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What do Boeing CEO James McNerney, Jr. and Nick Saban have in common?


Boeing CEO James McNerney, Jr. and University of Alabama head football coach Nick Saban don’t make a combined $20 million a year because they’re dummies.

University of Alabama Chancellor Robert Witt called Saban “the best financial investment [Alabama] has ever made.” Forbes estimates the University of Alabama has garnered a $100 million return on the product Saban has produced on the field. “In fact, Saban has brought a 112% revenue increase to Alabama’s athletics department since he became head coach at the school,” Darren Heitner of Forbes wrote yesterday.

McNerney oversees the world’s largest aerospace company, worth over $60 billion. If every Boeing employee lived in the same city, it would be the fifth largest city in Alabama, with over 160,000 residents.

So outside of being über successful, what do these two men have in common?

They’re both playing Alabama right now — Saban, the University of Alabama; and McNerney, the state of Alabama.

Saban has been at the center of a torrent of rumors in recent weeks about the head coaching job at the Univ. of Texas. I’d argue that Alabama is the greatest football program in the history of college athletics, but even the Tide can’t compete with the ocean of money the Longhorns are floating on.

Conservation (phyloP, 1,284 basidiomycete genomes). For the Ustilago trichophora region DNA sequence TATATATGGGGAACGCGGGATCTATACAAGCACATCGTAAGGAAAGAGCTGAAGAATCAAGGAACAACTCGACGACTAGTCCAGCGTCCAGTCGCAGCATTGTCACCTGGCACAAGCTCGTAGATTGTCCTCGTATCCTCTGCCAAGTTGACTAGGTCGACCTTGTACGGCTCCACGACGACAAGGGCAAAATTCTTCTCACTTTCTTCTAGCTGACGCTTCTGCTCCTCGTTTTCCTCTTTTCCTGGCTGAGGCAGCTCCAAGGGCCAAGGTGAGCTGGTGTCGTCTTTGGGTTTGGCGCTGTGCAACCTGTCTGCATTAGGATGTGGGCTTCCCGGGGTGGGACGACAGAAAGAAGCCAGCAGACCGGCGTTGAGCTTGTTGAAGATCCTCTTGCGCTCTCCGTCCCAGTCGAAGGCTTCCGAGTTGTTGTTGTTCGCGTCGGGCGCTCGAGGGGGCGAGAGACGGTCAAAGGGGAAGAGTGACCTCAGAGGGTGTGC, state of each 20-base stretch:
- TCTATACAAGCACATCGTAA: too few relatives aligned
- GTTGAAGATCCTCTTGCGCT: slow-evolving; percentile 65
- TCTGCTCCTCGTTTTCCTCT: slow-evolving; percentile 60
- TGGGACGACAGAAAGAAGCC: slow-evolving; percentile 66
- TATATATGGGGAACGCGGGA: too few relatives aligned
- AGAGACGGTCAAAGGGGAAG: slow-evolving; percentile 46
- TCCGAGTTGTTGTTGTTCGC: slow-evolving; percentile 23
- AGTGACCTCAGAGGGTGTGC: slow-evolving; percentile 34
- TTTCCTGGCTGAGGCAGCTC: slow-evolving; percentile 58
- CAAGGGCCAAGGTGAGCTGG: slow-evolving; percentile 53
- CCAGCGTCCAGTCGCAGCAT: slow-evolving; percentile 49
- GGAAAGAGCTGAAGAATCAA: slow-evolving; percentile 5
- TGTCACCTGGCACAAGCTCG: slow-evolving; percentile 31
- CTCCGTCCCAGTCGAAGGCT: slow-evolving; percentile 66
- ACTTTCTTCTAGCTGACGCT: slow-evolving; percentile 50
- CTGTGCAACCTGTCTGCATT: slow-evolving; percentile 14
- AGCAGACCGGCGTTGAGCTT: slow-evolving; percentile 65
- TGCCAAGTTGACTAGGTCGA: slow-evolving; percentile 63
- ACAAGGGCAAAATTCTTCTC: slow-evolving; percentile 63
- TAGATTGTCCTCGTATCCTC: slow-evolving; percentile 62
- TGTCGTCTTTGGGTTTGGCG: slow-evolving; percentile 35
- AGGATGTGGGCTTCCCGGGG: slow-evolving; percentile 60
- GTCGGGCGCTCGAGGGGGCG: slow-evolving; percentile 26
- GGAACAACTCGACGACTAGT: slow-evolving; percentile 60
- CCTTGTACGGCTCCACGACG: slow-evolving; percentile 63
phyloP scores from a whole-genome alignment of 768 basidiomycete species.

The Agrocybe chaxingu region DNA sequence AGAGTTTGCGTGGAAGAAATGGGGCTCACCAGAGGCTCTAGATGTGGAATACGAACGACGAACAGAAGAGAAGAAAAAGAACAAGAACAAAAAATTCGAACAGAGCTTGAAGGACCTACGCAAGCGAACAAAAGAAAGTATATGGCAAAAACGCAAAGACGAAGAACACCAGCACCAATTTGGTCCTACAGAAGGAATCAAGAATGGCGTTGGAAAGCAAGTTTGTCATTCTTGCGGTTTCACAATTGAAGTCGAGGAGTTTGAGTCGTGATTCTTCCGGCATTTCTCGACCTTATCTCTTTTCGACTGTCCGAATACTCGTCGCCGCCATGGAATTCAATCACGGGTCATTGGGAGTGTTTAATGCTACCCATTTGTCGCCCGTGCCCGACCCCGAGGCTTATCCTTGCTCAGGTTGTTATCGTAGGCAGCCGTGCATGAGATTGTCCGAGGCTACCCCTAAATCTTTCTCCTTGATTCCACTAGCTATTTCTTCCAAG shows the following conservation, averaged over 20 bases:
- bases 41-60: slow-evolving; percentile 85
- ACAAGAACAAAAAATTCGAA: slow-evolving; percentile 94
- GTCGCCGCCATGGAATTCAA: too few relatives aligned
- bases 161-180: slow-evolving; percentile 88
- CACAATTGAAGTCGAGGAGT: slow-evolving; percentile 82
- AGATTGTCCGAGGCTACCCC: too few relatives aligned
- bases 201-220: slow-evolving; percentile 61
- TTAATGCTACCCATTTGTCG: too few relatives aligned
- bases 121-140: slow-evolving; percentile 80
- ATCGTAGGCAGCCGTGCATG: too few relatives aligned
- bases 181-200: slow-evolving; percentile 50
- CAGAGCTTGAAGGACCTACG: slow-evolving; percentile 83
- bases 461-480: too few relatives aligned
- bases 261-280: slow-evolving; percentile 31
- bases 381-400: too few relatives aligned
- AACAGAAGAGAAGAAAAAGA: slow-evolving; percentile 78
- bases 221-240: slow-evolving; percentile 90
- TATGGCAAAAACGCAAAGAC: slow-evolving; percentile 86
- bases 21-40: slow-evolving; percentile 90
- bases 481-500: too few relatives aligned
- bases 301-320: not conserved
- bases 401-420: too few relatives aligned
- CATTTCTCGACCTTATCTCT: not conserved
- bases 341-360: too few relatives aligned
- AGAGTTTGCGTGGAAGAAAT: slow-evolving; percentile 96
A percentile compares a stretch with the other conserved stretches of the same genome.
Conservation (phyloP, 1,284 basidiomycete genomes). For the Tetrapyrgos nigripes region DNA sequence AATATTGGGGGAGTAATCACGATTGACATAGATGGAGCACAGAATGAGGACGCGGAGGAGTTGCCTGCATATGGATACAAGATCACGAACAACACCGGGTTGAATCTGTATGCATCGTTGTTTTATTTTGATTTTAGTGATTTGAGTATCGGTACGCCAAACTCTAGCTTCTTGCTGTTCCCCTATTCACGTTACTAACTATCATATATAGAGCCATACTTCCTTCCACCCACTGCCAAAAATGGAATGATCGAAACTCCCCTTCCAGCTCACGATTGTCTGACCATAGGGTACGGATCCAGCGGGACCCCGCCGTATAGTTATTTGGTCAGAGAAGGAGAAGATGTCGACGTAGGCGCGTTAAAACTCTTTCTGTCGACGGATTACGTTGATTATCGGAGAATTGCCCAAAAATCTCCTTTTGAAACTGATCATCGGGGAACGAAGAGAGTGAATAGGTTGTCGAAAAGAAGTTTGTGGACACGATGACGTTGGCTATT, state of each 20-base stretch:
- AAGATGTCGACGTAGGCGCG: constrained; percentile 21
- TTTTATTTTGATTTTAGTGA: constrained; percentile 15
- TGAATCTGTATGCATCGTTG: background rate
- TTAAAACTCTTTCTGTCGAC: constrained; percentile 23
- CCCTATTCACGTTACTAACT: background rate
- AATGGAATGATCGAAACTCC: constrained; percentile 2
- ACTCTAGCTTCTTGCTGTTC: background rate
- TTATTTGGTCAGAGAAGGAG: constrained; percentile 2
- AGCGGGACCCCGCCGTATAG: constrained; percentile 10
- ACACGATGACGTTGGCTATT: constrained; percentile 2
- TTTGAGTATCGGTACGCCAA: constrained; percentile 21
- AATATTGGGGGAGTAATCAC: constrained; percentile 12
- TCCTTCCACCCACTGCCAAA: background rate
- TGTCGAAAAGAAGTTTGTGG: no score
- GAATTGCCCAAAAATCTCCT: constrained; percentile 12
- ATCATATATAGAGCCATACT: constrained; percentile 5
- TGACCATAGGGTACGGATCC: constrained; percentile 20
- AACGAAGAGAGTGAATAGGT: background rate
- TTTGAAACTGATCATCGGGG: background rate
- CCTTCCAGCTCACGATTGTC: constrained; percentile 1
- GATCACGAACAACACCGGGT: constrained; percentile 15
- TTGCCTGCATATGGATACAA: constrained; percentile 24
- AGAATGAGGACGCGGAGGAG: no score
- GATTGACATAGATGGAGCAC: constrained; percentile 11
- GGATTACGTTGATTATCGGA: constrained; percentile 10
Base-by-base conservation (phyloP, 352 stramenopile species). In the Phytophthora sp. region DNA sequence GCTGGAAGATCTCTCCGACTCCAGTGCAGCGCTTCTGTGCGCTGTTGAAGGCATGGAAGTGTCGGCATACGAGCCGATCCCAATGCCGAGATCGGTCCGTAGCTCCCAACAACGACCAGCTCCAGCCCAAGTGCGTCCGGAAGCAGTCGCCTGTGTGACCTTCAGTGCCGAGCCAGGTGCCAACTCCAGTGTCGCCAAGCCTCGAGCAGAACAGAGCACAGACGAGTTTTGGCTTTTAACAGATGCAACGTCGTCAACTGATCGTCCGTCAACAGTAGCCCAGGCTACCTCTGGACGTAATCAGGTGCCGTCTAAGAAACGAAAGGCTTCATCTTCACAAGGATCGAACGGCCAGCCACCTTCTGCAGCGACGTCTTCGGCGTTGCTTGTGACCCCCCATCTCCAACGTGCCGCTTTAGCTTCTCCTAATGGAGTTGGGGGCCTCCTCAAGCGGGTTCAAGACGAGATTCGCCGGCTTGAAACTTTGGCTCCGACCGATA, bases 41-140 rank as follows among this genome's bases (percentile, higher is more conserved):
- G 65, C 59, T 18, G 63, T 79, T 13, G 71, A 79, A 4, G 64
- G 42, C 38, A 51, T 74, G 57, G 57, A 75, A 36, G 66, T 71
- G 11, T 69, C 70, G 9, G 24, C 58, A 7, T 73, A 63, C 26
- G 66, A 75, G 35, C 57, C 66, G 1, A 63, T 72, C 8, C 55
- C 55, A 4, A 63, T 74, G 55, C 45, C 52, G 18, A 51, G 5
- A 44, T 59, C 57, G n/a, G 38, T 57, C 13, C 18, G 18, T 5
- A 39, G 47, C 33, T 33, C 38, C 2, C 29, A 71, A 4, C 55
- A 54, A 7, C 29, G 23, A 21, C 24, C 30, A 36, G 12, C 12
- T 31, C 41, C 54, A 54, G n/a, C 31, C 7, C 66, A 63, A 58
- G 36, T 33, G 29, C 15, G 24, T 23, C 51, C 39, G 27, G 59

Now, Saban hasn’t stoked the Texas rumors, but he hasn’t definitively squashed them either. Saban’s agent Jimmy Sexton is the master of playing schools against each other. A school starts feeling like their beloved coach might leave and, next thing you know, the school opens their wallet at an unprecedented level to keep it from happening.

Well played, Coach!

Up in Seattle, Washington, McNerney is playing a similar game with the machinists union.

The union rejected a long-term labor deal proposed by Boeing several weeks ago, compelling McNerney to open up a nationwide competition among states trying to become home to a new Boeing plant that will bring 8,500 jobs with it.

This is a bit unusual. Big development projects are typically kept under wraps and out of the public eye until they’re signed and ready to go. Individuals who knew about Alabama’s Airbus deal were sworn to secrecy for months.

So why would Boeing get people so ginned up?

Because in reality, they’d probably like to stay in Washington. They just need to create the impression they’re leaving to get the union to agree to a deal that makes it possible.

And it looks like it’s working. The union already submitted a new proposal to Boeing yesterday.

Well played, Boeing!

Nick Saban might take the Texas job tomorrow (oh, sweet Lord, don’t let it happen!). But in reality, he’s probably going to get himself a well-deserved raise and finish his career at Alabama.

Similarly, Boeing might end up building their new plant in Huntsville (oh, sweet Lord, bring ’em on down!). But in reality, they’re probably going to get themselves a deal with the union that they can stomach and stay in Washington.

Alabama may be on different ends of these two scenarios, but in both cases we’re probably getting played.

Follow Cliff on Twitter @Cliff_Sims

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